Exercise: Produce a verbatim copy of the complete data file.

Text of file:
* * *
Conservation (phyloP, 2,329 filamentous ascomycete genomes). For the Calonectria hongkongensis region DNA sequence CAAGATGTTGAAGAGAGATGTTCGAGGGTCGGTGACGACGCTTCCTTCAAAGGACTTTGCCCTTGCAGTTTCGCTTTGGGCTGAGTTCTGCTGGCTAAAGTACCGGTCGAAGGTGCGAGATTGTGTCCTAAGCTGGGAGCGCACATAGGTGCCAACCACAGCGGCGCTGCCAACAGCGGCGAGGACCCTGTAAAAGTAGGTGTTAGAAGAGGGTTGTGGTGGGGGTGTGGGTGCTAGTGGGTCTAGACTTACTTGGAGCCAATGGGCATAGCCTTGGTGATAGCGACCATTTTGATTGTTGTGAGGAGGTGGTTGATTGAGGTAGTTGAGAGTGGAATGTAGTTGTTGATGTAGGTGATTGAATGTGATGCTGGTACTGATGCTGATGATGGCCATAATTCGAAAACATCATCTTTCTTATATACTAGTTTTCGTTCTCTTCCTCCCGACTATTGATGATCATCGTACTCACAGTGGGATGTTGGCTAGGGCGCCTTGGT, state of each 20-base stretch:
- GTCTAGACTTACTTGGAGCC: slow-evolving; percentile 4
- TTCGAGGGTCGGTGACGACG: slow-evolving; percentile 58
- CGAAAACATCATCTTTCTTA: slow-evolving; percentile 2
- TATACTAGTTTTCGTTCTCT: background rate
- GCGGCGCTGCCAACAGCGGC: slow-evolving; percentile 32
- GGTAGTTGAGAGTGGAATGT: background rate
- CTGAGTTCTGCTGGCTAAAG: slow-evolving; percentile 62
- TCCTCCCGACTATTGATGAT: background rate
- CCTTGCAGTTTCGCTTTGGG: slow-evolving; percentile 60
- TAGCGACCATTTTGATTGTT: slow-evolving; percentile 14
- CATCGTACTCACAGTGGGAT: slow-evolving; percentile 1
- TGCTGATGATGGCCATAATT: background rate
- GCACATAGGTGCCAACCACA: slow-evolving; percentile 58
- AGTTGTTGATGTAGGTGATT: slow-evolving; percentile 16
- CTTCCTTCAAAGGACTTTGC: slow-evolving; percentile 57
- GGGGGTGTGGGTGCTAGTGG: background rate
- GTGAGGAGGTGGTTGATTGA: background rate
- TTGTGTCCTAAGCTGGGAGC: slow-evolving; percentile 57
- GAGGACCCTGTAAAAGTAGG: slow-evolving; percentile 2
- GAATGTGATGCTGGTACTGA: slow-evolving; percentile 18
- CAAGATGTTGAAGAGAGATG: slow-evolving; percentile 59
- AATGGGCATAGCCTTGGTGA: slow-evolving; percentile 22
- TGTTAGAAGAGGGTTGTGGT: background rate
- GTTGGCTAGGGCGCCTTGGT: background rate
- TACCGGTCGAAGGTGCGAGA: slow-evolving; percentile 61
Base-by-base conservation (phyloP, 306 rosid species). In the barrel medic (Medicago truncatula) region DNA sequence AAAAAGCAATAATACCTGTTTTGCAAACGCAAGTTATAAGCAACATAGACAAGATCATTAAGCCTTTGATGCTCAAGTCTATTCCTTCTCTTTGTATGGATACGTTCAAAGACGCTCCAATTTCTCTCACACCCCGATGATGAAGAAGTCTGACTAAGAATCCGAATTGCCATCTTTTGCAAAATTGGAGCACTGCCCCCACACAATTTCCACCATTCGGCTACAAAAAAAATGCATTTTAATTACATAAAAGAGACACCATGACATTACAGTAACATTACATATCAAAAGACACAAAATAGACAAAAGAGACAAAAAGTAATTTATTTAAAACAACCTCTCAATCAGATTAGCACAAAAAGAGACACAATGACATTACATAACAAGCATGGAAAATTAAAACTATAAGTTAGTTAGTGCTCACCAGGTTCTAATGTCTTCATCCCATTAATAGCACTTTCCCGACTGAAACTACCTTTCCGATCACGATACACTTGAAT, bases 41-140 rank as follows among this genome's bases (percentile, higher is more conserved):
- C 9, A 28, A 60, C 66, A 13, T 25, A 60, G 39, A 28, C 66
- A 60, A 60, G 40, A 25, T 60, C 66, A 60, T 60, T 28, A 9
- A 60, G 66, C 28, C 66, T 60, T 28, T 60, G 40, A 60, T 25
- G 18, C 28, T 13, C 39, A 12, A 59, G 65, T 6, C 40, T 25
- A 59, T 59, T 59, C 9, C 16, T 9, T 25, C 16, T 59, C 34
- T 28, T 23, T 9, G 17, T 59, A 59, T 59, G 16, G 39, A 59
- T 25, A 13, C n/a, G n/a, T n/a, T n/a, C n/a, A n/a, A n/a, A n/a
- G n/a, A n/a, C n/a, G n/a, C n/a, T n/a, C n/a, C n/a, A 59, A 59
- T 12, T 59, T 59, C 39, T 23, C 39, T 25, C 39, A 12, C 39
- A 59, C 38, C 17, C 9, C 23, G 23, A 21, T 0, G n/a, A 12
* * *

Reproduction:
Conservation (phyloP, 2,329 filamentous ascomycete genomes). For the Calonectria hongkongensis region DNA sequence CAAGATGTTGAAGAGAGATGTTCGAGGGTCGGTGACGACGCTTCCTTCAAAGGACTTTGCCCTTGCAGTTTCGCTTTGGGCTGAGTTCTGCTGGCTAAAGTACCGGTCGAAGGTGCGAGATTGTGTCCTAAGCTGGGAGCGCACATAGGTGCCAACCACAGCGGCGCTGCCAACAGCGGCGAGGACCCTGTAAAAGTAGGTGTTAGAAGAGGGTTGTGGTGGGGGTGTGGGTGCTAGTGGGTCTAGACTTACTTGGAGCCAATGGGCATAGCCTTGGTGATAGCGACCATTTTGATTGTTGTGAGGAGGTGGTTGATTGAGGTAGTTGAGAGTGGAATGTAGTTGTTGATGTAGGTGATTGAATGTGATGCTGGTACTGATGCTGATGATGGCCATAATTCGAAAACATCATCTTTCTTATATACTAGTTTTCGTTCTCTTCCTCCCGACTATTGATGATCATCGTACTCACAGTGGGATGTTGGCTAGGGCGCCTTGGT, state of each 20-base stretch:
- GTCTAGACTTACTTGGAGCC: slow-evolving; percentile 4
- TTCGAGGGTCGGTGACGACG: slow-evolving; percentile 58
- CGAAAACATCATCTTTCTTA: slow-evolving; percentile 2
- TATACTAGTTTTCGTTCTCT: background rate
- GCGGCGCTGCCAACAGCGGC: slow-evolving; percentile 32
- GGTAGTTGAGAGTGGAATGT: background rate
- CTGAGTTCTGCTGGCTAAAG: slow-evolving; percentile 62
- TCCTCCCGACTATTGATGAT: background rate
- CCTTGCAGTTTCGCTTTGGG: slow-evolving; percentile 60
- TAGCGACCATTTTGATTGTT: slow-evolving; percentile 14
- CATCGTACTCACAGTGGGAT: slow-evolving; percentile 1
- TGCTGATGATGGCCATAATT: background rate
- GCACATAGGTGCCAACCACA: slow-evolving; percentile 58
- AGTTGTTGATGTAGGTGATT: slow-evolving; percentile 16
- CTTCCTTCAAAGGACTTTGC: slow-evolving; percentile 57
- GGGGGTGTGGGTGCTAGTGG: background rate
- GTGAGGAGGTGGTTGATTGA: background rate
- TTGTGTCCTAAGCTGGGAGC: slow-evolving; percentile 57
- GAGGACCCTGTAAAAGTAGG: slow-evolving; percentile 2
- GAATGTGATGCTGGTACTGA: slow-evolving; percentile 18
- CAAGATGTTGAAGAGAGATG: slow-evolving; percentile 59
- AATGGGCATAGCCTTGGTGA: slow-evolving; percentile 22
- TGTTAGAAGAGGGTTGTGGT: background rate
- GTTGGCTAGGGCGCCTTGGT: background rate
- TACCGGTCGAAGGTGCGAGA: slow-evolving; percentile 61
Base-by-base conservation (phyloP, 306 rosid species). In the barrel medic (Medicago truncatula) region DNA sequence AAAAAGCAATAATACCTGTTTTGCAAACGCAAGTTATAAGCAACATAGACAAGATCATTAAGCCTTTGATGCTCAAGTCTATTCCTTCTCTTTGTATGGATACGTTCAAAGACGCTCCAATTTCTCTCACACCCCGATGATGAAGAAGTCTGACTAAGAATCCGAATTGCCATCTTTTGCAAAATTGGAGCACTGCCCCCACACAATTTCCACCATTCGGCTACAAAAAAAATGCATTTTAATTACATAAAAGAGACACCATGACATTACAGTAACATTACATATCAAAAGACACAAAATAGACAAAAGAGACAAAAAGTAATTTATTTAAAACAACCTCTCAATCAGATTAGCACAAAAAGAGACACAATGACATTACATAACAAGCATGGAAAATTAAAACTATAAGTTAGTTAGTGCTCACCAGGTTCTAATGTCTTCATCCCATTAATAGCACTTTCCCGACTGAAACTACCTTTCCGATCACGATACACTTGAAT, bases 41-140 rank as follows among this genome's bases (percentile, higher is more conserved):
- C 9, A 28, A 60, C 66, A 13, T 25, A 60, G 39, A 28, C 66
- A 60, A 60, G 40, A 25, T 60, C 66, A 60, T 60, T 28, A 9
- A 60, G 66, C 28, C 66, T 60, T 28, T 60, G 40, A 60, T 25
- G 18, C 28, T 13, C 39, A 12, A 59, G 65, T 6, C 40, T 25
- A 59, T 59, T 59, C 9, C 16, T 9, T 25, C 16, T 59, C 34
- T 28, T 23, T 9, G 17, T 59, A 59, T 59, G 16, G 39, A 59
- T 25, A 13, C n/a, G n/a, T n/a, T n/a, C n/a, A n/a, A n/a, A n/a
- G n/a, A n/a, C n/a, G n/a, C n/a, T n/a, C n/a, C n/a, A 59, A 59
- T 12, T 59, T 59, C 39, T 23, C 39, T 25, C 39, A 12, C 39
- A 59, C 38, C 17, C 9, C 23, G 23, A 21, T 0, G n/a, A 12